Since it's obvious that most newspaper drama critics would not catch the logic and pace and irony of, say, a Rolling Stones concert (neither would most newspaper rock critics) I was not convinced or cheered by the pans "Sgt. Pepper" received. But after seeing the show last week, I thought John Lahr's praise even more misguided. Artistically as well commercially (the Beacon wasn't one-third full on the fourth day of the run) "Sgt. Pepper" is a flop.

Given the precedents, the quality of the music was acceptable, despite the swinging lilt that snuck up from the West 40s to undermine "With a Little Help from My Friends." But the singing was totally unsatisfactory. Musical comedy inflection, most egregious in the dulcet emphases of Kay Cole and B.G. Gibson, was not the major problem. In general, O'Horgan has hired genuine rock voices. But a good rock voice does not mean good rock.

Star Ted Neeley, formerly J.C. Superstar, isn't as instructive an example as Allan Nicholls, who plays one of the demonic trio, "Maxwell's Silver Hammermen." (How like O'Horgan to elevate a McCartney crotchet into symbolic significance.) Nicholls is a small star in his home town, Montréal, where he used to lead a fair-to-middling group called the Carnival Connection. Since advancing to the lead in "Hair," he has excited big-time producers as perceptive as Andrew Loog Oldham, Eddie Kramer, and Rick Derringer. He has also recorded for eight labels, which is about five too many. The man is talented, but the fact that he is willing to sing Beatle songs in versions that are second-rate by definition indicates why he is a failure as a rock star--he lacks the gift of Jerry Lee Lewis and (yes) James Taylor. This gift involves ego, self-image, usually with a songwriting correlative. It is the compulsion to play oneself. Whatever drama Nicholls projects has nothing to do with the true theater of rock.

I am aware that this sort of theater has become as passé as the somewhat fatuous 60s doctrine of the free and integral self. The reaction is the kind of role-playing practiced by the paparazzi-fuckers who dominated the opening of O'Horgan's show. (Paparazzi-fuckers are would-be future celebrities with little or no access to the mass-distributed electronic media where real celebrities hand out. They hope to attain such access by getting their pictures in the papers.) To a limited extent, I approve of such reaction--role-playing has always seemed an essential part of life to me. But the paparazzi-fucker conceit (life-player identifies with mask) is already as tired as the Pirandellian conceit (actor or playwright doffs mask). I continue to prefer naturalistic conventions.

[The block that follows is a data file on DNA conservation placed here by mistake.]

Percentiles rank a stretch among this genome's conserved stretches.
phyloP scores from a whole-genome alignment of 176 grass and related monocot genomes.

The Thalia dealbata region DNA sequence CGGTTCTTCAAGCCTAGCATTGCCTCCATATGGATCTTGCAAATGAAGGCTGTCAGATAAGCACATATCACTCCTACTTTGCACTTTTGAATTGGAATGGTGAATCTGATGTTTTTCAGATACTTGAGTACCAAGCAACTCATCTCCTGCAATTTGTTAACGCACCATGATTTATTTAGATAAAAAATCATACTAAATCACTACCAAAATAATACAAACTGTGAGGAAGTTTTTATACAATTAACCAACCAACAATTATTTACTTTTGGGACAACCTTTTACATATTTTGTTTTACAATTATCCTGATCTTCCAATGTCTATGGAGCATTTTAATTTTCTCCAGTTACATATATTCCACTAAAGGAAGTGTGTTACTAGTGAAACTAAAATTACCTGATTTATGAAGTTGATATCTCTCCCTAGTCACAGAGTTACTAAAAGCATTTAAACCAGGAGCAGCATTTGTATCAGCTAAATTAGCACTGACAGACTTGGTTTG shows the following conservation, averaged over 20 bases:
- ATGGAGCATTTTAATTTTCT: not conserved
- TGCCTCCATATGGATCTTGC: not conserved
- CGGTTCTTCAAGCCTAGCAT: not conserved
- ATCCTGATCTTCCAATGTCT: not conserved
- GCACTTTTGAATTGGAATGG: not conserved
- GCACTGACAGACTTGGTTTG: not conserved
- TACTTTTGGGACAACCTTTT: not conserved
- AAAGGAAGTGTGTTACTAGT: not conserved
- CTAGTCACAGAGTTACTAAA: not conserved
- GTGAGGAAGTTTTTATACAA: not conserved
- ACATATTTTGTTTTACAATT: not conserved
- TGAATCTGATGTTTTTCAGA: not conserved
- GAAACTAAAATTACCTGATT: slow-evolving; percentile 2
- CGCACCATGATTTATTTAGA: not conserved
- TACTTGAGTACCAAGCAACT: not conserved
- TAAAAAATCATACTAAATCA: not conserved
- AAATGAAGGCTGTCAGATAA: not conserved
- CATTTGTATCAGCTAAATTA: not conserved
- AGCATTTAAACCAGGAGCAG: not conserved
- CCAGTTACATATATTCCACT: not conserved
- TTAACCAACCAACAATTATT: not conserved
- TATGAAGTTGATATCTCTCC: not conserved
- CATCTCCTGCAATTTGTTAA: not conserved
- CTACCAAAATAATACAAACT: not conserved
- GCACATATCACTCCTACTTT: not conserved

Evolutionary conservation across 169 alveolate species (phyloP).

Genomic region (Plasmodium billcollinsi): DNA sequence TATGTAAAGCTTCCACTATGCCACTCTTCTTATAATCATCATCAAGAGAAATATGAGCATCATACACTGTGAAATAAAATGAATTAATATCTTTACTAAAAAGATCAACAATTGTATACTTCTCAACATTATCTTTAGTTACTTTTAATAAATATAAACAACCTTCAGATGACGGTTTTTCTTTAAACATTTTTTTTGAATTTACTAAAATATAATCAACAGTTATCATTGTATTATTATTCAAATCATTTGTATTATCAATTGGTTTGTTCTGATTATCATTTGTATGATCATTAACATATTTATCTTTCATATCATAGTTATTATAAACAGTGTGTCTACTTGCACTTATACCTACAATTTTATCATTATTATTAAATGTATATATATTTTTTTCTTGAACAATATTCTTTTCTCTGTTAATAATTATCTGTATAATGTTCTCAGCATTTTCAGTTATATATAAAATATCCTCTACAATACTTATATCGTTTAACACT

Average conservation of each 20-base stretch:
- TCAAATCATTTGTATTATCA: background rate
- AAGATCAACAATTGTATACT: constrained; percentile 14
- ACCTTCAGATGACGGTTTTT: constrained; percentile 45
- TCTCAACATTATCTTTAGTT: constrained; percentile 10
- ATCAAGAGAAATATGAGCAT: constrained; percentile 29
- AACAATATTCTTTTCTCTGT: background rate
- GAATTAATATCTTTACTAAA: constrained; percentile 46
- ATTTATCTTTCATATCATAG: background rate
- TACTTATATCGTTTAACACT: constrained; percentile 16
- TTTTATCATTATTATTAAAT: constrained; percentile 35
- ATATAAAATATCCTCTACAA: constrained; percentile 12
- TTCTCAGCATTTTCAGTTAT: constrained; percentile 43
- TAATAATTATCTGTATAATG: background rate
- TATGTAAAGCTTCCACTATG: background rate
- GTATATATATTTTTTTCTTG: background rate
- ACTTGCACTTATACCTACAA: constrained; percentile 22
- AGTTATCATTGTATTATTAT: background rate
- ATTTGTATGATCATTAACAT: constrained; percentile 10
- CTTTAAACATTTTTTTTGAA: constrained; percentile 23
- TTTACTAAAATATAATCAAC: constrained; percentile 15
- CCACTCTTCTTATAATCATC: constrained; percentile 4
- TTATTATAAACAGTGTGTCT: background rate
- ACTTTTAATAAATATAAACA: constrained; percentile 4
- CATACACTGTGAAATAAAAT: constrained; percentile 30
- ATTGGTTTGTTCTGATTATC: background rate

This does not indicate, however, an unwillingness to enjoy spectacle, especially a spectacle which inspires the sort of playful communal abandon that John Lahr reports occurred among the paparazzi-fuckers and paparazzi-fucker-watchers and just play theatergoers by the close of "Sgt. Pepper"'s opening night. O'Horgan's production does an injustice not only to what I have described as rock theater but to the Beatles' music--aurally, only Alaina Reed's soul version of "Come Together" and Nicholls's opening phrases on "She Came in Through the Bathroom Window" opened up any of the familiar songs for me; visually, only O'Horgan's centerpiece, "Maxwell's Silver Hammer," took on any new weight. But these injustices become immaterial if the production manages to create a reality, or a spectacle, of its own.

By Wednesday night, all the reality in the theater had to be created on stage--the audience was small, silent, and uncomfortably confused. And while certain of O'Horgan's projections (strawberries over brainflesh) and props (hammerhead hats) caught my fancy, most of them seemed like tacky distractions--only from what? The wicked-landlord looks on the faces of the Hammers and Hammeroids and the modified-hora choreography and the glitzy decadence of the bad guys may have been intended as tongue-in-cheek but came off tongue-in-mouth. None of my rock acquaintances got what Lahr got out of the opening, and by now I feel certain that this wasn't defensiveness or oversophistication. I've seen more interesting costume textures, for instance, at (of all places) rock concerts--Bowie's cunning work with tweeds and raincoats and hats at the Garden, even the way his Philly-soul backup singer tucked his bells under the tongues of his platform loafers at Radio City, and certainly the phantasmagoric glitter of Labelle at the Met. Talk about spectacle . . .

Odd, isn't it, that Tom O'Horgan seems to have delivered me of my weariness with live music? As a phenomenon it may be moribund, but that's nothing new--there are still snatches of life to be had within, and if "Sgt. Pepper" is any indication of what theater has come to, I'm grateful to be on a circuit where I can catch most of them. I understand Labelle is taking that Met show to Boston. I suggest to John Lahr that he take a look.

Postscript Notes:

Don't have publication citation for this one. Tom O'Horgan's production of Sgt. Pepper was staged in 1974, so that provides a first approximation of the article date.